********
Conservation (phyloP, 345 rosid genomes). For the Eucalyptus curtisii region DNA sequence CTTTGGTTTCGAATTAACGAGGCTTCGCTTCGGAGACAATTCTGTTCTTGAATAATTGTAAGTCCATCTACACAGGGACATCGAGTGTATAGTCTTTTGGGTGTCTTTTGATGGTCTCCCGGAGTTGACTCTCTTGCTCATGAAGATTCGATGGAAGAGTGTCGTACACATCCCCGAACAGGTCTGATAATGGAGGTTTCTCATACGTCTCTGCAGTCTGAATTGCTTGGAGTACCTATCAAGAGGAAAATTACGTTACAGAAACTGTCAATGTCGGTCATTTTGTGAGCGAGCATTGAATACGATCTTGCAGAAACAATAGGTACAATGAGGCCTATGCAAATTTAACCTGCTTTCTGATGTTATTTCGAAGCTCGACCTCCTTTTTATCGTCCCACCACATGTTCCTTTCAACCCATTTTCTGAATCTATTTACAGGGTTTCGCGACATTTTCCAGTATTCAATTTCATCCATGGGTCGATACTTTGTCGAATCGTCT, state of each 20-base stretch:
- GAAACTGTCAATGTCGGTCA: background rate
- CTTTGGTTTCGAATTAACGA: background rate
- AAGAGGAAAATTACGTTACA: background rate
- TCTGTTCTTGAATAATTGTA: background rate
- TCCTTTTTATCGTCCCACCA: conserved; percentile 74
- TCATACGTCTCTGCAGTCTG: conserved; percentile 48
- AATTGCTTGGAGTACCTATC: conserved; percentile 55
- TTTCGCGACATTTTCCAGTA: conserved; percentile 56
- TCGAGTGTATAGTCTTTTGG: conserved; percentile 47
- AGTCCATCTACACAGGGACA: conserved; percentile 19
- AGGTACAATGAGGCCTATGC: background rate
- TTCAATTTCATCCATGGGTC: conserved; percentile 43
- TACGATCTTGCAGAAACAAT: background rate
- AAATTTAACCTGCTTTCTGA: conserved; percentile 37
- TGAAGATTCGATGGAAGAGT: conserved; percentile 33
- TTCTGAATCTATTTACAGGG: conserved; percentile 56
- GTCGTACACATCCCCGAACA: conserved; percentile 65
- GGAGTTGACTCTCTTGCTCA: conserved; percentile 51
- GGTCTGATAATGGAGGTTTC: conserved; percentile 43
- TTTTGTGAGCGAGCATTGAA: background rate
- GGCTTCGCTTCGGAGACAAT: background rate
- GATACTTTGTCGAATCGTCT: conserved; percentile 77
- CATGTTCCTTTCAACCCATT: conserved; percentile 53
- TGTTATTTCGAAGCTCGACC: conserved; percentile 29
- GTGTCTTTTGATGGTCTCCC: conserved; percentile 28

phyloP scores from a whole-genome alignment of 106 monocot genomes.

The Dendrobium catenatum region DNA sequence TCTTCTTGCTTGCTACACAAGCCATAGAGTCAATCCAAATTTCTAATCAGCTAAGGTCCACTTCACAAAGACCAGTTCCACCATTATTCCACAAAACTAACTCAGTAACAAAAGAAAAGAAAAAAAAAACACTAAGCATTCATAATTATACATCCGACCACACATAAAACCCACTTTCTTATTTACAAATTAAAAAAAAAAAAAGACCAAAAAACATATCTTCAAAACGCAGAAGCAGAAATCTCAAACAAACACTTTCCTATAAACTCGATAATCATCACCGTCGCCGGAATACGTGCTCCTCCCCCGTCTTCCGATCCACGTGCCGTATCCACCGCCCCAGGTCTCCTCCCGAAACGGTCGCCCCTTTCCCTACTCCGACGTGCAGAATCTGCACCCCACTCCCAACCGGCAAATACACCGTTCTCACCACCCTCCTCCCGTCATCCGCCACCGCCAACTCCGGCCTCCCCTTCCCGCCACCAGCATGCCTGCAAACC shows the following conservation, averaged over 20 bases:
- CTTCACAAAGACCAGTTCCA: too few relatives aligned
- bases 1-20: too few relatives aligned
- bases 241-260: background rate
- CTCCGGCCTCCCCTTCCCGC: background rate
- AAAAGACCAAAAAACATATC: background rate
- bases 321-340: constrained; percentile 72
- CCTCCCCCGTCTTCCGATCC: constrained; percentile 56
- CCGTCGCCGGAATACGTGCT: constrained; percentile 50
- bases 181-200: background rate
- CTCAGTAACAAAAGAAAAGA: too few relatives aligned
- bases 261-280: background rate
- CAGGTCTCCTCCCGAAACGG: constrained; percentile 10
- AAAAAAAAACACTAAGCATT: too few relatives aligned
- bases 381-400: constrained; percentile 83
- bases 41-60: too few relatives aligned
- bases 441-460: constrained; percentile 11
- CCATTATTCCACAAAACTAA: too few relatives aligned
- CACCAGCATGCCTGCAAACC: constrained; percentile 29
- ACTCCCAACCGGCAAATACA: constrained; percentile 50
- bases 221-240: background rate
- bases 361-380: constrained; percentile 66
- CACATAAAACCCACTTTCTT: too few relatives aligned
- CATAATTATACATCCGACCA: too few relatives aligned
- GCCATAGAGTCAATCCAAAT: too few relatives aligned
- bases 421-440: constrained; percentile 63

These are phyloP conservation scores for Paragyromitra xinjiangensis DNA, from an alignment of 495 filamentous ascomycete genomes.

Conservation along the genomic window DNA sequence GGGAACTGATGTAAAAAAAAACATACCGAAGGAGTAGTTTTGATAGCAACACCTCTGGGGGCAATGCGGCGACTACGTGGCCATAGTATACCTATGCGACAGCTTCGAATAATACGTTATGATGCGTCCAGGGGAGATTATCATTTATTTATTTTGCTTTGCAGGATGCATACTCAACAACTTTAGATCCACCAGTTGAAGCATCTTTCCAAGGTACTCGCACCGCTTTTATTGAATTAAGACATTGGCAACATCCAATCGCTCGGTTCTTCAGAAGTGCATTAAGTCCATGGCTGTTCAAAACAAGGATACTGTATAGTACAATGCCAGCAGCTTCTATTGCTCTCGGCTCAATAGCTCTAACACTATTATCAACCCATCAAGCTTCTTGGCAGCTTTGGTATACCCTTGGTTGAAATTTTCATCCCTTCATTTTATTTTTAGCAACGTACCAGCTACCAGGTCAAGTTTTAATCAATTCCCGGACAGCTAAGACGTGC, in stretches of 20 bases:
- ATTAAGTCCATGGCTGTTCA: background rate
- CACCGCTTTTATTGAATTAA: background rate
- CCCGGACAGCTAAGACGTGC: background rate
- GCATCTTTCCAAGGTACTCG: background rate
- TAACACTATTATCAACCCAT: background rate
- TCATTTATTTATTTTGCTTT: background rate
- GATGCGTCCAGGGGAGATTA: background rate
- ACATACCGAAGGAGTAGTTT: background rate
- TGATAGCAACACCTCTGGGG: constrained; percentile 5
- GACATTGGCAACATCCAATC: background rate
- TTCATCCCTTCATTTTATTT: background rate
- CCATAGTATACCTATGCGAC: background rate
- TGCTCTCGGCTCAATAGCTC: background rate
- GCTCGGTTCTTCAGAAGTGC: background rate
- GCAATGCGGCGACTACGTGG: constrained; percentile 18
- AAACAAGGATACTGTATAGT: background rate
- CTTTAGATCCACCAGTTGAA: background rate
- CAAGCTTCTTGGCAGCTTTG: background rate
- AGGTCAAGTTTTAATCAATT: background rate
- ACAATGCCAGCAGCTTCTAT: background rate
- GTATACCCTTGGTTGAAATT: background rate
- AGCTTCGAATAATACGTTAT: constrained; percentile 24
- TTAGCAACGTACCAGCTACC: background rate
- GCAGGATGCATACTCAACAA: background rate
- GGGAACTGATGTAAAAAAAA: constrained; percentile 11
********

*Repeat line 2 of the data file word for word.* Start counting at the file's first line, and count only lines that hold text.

- GAAACTGTCAATGTCGGTCA: background rate